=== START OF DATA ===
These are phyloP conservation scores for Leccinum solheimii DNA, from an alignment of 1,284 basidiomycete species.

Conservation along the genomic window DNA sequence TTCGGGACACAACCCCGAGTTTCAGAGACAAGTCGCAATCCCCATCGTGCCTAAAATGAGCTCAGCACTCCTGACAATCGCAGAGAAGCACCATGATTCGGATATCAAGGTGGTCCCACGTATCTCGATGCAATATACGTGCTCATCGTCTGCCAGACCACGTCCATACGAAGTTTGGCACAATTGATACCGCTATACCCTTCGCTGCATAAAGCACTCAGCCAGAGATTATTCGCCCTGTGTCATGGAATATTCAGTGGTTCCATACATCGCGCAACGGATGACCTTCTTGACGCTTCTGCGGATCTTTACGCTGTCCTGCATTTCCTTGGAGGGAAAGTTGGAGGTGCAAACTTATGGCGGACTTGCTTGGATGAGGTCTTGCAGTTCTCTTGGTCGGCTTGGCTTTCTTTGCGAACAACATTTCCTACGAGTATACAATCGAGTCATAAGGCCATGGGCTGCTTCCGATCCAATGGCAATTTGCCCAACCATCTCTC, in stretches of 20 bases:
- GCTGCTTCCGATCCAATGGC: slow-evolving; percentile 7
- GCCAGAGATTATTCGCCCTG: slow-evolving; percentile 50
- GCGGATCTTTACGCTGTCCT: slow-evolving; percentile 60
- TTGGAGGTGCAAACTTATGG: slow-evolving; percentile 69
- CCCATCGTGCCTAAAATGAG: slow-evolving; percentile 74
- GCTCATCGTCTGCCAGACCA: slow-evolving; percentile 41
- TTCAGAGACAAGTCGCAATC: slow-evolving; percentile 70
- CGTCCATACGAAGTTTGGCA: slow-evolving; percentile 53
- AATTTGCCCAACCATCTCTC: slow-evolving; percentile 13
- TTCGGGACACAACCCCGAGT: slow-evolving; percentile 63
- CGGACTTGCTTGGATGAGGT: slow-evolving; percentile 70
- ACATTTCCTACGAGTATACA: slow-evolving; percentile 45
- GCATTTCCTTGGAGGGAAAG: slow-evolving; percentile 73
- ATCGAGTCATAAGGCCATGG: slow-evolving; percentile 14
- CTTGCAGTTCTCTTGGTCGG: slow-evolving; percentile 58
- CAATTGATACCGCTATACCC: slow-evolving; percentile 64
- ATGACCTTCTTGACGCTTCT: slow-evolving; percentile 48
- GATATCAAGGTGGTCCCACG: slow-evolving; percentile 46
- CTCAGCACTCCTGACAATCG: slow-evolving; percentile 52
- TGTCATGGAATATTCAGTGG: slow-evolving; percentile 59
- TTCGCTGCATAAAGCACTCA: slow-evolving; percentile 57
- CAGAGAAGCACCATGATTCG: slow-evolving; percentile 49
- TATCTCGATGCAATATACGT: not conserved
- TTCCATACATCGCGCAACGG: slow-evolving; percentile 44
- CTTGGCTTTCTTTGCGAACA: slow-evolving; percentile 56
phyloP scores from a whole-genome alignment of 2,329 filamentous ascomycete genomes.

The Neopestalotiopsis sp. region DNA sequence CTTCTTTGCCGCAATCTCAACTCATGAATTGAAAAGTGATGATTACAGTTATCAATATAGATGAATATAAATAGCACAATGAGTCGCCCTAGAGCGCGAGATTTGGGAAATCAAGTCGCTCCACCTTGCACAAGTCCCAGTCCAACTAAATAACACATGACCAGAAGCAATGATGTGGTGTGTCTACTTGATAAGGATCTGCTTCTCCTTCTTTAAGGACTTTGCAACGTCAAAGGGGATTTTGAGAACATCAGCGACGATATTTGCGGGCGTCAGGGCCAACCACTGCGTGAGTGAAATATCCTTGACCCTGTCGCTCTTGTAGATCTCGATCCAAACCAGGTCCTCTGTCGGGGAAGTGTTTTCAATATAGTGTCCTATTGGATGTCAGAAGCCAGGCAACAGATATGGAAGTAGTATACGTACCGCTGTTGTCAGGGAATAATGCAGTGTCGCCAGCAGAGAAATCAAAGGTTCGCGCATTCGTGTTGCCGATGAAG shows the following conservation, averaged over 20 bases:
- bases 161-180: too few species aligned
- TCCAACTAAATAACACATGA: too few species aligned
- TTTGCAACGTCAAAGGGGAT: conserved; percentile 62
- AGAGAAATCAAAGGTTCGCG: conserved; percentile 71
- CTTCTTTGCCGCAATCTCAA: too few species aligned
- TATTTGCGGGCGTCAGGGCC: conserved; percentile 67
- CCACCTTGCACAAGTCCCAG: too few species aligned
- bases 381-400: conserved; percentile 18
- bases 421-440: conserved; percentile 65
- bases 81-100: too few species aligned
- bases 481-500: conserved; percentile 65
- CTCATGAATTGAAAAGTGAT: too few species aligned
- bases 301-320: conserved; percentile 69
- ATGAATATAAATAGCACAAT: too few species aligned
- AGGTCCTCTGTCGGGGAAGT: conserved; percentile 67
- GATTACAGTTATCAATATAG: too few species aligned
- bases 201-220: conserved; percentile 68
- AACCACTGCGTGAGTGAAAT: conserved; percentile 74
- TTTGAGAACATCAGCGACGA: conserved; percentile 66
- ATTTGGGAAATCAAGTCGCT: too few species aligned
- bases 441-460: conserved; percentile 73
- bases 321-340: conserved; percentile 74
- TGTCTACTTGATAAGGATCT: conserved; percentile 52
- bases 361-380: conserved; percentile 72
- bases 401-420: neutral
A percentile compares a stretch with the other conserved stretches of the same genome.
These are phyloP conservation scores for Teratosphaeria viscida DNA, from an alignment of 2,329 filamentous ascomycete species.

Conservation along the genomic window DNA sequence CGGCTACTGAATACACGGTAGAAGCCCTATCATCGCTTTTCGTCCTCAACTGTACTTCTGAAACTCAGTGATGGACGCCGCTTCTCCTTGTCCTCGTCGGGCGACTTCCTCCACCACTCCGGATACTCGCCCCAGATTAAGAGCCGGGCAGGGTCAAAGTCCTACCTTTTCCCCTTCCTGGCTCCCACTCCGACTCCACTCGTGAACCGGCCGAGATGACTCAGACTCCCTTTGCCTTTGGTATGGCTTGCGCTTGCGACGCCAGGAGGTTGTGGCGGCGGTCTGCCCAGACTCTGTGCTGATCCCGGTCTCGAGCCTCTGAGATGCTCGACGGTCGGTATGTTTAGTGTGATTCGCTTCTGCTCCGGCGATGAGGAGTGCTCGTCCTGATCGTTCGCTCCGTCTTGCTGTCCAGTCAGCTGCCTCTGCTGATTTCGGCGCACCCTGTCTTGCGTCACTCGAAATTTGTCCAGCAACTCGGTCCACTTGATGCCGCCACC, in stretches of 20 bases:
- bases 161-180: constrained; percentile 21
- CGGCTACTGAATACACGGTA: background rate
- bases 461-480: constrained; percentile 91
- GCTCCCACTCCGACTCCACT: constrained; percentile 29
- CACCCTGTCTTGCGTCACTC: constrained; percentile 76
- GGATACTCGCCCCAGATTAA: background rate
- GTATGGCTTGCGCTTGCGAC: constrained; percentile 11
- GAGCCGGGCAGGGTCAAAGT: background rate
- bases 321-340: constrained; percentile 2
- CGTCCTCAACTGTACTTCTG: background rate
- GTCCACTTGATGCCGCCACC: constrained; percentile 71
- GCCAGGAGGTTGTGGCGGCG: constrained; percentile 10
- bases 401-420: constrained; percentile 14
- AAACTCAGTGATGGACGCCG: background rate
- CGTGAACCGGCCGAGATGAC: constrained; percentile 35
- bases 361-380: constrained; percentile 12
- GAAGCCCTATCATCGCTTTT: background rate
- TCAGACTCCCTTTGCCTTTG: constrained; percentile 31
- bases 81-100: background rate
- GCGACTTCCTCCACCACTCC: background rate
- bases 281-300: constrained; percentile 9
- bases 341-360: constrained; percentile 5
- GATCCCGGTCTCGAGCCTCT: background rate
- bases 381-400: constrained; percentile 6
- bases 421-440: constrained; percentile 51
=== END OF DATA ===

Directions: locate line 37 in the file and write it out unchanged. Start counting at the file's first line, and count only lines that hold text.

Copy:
- bases 381-400: conserved; percentile 18